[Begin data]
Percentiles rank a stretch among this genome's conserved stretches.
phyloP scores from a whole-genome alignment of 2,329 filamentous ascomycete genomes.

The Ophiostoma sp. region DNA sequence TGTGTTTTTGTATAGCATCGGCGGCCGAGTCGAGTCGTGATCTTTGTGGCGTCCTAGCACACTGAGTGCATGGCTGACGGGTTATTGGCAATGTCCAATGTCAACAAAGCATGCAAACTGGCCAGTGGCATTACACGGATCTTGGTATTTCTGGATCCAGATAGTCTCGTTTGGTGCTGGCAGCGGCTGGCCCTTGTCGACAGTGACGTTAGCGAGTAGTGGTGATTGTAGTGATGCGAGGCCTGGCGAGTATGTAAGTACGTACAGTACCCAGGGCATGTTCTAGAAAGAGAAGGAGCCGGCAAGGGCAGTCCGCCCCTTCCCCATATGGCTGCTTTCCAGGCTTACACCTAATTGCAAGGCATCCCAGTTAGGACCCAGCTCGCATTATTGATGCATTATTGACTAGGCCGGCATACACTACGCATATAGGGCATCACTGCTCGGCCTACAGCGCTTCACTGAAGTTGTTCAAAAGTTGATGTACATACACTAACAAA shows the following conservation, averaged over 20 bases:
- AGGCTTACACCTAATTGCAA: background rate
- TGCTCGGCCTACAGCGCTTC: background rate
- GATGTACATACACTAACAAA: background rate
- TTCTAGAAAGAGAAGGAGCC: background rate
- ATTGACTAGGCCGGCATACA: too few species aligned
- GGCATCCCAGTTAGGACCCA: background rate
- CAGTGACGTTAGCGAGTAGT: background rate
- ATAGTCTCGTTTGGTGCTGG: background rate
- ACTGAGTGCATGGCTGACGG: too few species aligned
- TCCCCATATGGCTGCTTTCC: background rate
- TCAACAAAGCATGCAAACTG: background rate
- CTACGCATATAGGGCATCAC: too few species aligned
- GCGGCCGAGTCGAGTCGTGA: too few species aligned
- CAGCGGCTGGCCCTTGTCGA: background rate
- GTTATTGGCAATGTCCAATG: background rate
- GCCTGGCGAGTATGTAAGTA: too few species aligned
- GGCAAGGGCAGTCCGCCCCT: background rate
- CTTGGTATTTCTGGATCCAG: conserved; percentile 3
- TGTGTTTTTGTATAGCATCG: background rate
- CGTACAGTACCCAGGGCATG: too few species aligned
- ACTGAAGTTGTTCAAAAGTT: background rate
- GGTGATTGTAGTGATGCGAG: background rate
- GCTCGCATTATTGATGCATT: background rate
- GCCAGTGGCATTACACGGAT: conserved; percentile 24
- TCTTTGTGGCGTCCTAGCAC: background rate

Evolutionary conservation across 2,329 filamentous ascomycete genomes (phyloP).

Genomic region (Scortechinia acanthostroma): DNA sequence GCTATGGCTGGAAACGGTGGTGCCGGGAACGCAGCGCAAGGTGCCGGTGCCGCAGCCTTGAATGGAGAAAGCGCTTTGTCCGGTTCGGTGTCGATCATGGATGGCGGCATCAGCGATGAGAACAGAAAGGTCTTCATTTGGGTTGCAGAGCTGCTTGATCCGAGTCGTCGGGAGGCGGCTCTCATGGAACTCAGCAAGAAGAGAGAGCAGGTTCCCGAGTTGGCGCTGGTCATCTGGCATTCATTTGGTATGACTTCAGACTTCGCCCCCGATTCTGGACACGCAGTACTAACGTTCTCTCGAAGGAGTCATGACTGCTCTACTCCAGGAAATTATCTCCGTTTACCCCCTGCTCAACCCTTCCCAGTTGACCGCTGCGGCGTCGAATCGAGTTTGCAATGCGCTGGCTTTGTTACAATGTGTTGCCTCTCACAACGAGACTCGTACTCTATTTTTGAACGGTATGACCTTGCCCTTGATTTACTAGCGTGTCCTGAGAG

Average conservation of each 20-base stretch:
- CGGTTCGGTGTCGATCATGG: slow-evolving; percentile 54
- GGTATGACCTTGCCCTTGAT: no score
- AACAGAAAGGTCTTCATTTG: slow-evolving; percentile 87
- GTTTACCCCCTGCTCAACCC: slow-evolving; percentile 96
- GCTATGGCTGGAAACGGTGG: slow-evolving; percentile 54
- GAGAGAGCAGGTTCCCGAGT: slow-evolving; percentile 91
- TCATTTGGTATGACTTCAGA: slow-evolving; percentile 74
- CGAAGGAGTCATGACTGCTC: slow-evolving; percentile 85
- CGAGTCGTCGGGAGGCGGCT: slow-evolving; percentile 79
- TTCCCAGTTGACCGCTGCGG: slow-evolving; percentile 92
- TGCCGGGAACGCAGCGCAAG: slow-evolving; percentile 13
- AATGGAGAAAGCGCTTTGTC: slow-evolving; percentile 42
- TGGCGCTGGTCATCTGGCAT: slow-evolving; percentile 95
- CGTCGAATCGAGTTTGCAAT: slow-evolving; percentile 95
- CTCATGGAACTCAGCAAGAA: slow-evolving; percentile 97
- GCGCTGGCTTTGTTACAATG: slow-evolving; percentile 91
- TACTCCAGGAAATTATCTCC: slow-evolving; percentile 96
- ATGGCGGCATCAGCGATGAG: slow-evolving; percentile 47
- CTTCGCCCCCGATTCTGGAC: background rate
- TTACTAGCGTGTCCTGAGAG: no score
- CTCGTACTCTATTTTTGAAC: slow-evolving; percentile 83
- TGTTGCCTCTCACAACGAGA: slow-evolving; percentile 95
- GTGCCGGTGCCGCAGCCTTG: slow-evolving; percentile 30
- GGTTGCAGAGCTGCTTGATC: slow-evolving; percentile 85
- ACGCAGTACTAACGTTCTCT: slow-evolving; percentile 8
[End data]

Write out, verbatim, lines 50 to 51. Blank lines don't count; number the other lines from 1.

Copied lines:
- CTTCGCCCCCGATTCTGGAC: background rate
- TTACTAGCGTGTCCTGAGAG: no score